It is a very simple hobby which required patience and time. If I were to summarize paper crafting I would say is a 5 step process.
1. Get tools
For this hobby tool wise you will need only 4 tools Scissors, Ruler, Pencil, Glue and its as simple as that.
2. Download your choice of papercraft
Visit us at http://papermechanic.wordpress.com and download your favorite papercraft vehicle and print it out. You will have 2 sets of prints to do. One would be the pieces of the papercraft itself. The second might be the instructions that you might need to download or you can see on the computer screen.
Befire you start cutting, it’s a good idea to make sure your workspace is tidy and that you have a waste paper box standing by,as well as a box to put the Paper craft parts in.
Before you cut out parts from the base sheet, lightly score the mountain folds and valley folds with a dried-up ballpoint pen, or similar. This will help you to make fold along the lines more cleanly.
Cut each pattern out individually, leaving a sufficient sized border around the edges. Cut each pattern out individually, leaving a sufficient sized border around the edges.
Once you have cut out a part, lightly write a number on the back of it, so that you can keep track of which part is which.
Removing each pattern from the assembly sheets makes it easier to cut out detailed sections.Stay on the outer edge of the solid black lines when you are cutting. Then, when you come to assemble the parts, they will fit together nicely.
Remember to crease the lines on the parts. Then you will be able to assemble and glue the parts properly.
Folding Straight Lines
Use a ruler when folding straight sections. For folds shaped like valleys, first place a ruler along a fold line. Then lift the paper up and use your fingertips to smooth out the crease alongside the ruler.
- Mountain Folds
- To make folds that look like mountains, place a ruler next to the edge of a table or desk and set a pattern on top of it. Carefully align the fold with the ruler’s edge and bend the paper down.
- Adding Curves
- To give a part a natural curve, rub it against the corner of a table or similar. This will make gluing easier.
- Folding Cylindrical Parts
- For cone shaped parts, wind the part around a pencil or similar to give it roundness. Wind it round tighter than it needs to be and then you can adjust the degree of curl later.
- Constructing Cylindrical Parts
- Place glue on the appropriate tabs and use the object to help set the adhesive.
The key to making good models is to wait for the glue to dry properly. If you get glue on your hands, you will spoil the model, so make sure to wash your hands right away, or have a wet towel ready so that you can wipe them clean.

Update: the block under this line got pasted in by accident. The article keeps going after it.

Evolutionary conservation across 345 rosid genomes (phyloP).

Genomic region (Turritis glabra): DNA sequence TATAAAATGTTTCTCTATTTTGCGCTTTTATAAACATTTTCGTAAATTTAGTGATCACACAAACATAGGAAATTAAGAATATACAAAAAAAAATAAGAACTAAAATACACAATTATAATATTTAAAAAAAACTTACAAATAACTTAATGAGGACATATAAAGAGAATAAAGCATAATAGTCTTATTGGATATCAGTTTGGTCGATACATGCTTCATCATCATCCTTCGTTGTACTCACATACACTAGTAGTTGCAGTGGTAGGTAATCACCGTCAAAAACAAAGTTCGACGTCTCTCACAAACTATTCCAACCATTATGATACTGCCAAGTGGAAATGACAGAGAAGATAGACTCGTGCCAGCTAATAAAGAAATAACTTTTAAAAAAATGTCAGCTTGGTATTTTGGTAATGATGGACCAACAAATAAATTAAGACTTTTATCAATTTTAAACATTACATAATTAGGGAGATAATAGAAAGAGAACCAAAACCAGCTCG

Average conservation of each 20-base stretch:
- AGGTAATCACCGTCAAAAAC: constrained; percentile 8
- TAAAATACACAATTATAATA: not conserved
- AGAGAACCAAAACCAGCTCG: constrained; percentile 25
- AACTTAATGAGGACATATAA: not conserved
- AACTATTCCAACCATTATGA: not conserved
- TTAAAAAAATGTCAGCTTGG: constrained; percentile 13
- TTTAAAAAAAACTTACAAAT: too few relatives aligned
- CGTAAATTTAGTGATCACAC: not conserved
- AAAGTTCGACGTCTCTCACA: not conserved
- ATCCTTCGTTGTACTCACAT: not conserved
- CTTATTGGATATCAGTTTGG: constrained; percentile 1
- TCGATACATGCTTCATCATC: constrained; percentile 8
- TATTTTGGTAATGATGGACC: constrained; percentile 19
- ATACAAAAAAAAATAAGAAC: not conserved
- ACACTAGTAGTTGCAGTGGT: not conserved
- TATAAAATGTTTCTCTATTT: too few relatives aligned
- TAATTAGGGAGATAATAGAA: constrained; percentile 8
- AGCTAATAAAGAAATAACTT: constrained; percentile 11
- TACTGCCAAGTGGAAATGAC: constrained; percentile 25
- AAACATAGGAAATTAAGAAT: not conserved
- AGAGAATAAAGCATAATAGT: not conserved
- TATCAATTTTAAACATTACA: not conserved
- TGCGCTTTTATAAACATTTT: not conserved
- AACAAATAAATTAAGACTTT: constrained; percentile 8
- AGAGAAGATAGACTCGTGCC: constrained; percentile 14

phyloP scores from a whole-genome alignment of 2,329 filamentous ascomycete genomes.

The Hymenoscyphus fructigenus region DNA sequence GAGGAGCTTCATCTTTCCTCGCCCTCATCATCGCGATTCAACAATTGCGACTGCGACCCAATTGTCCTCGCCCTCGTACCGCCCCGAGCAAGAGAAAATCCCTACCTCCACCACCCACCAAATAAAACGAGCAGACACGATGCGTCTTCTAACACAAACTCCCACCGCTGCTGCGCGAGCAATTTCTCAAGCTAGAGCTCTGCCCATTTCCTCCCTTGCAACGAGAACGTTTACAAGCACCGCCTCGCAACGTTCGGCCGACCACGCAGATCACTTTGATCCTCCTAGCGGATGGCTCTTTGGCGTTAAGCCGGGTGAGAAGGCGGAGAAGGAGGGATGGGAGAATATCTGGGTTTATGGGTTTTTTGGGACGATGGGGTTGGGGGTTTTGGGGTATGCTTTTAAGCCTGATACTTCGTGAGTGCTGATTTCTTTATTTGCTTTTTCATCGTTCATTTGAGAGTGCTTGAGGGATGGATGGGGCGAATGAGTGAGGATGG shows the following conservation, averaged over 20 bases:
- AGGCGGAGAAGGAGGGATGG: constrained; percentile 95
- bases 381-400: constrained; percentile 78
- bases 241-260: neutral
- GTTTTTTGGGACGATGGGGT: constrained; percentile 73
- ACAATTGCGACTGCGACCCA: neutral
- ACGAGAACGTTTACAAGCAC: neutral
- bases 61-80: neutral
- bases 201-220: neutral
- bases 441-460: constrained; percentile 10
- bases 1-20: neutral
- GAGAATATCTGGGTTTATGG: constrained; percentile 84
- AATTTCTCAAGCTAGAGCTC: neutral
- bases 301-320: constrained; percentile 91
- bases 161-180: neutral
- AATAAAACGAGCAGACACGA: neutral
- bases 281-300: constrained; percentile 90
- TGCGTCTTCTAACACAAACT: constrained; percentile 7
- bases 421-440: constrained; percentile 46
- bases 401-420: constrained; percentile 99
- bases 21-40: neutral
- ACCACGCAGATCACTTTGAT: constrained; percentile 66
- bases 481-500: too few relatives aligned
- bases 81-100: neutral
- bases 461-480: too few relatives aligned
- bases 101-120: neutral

For glue, use woodworking adhesive and stick type glue. We recommend using a non-wrinkle, fast drying glue. If using woodworking adhesive, apply a spot of glue about the size of a coin on to a scrap of paper.
Then, use a strip of thick paper or cardboard like a spatula to scoop up the adhesive. Be sure to keep the glue on one side of the spatula only.
Use this strip to evenly smooth out a thin layer of glue onto the glue tabs.
Hold the parts firmly in place till the glue dries properly.
Assemble the parts separately and wait until they dry before assembling the whole model!
Following these steps we will be able to make our paper models absolutely easily. Happy browsing through the website and happy papercrafting
Welcome to the very first post of the Paper Mechanic for Paper Craft blog. We here strive to provide you with paper craft mostly dealing with paper vehicles. But before we get there, what is paper craft and what is involved to make a paper model ? Lets look at that here.
Paper models, also called card models or papercraft, are models constructed mainly from sheets of heavy paper, paperboard, or card stock as a hobby. It may be considered a broad category that contains origami and card modelling, with origami being a paper model made from folding paper (without using glue), and card modelling as the making of scale models from sheets of paper or card on which the parts were printed, usually in full colour, for one to cut out, fold, score and glue together.
Sometimes the models can be punched out, but more frequently the printed parts must be cut out with a hobby knife (or a pair of scissors). Edges may be scored to aid folding. The parts are usually glued together with polyvinyl acetate glue (“white glue” “PVA”). One of the features of this kind of modeling is that the models are usually pre-painted, and there is no need to paint the model after completion, although some may enhance the as-built model by painting and detailing. Due to the nature of the paper medium, the model may be sealed with varnish to be able to last longer.
Check out an example of the papercraft Model below to get a better understanding of hat a finished paper craft would look like, or just Image Search it on Google.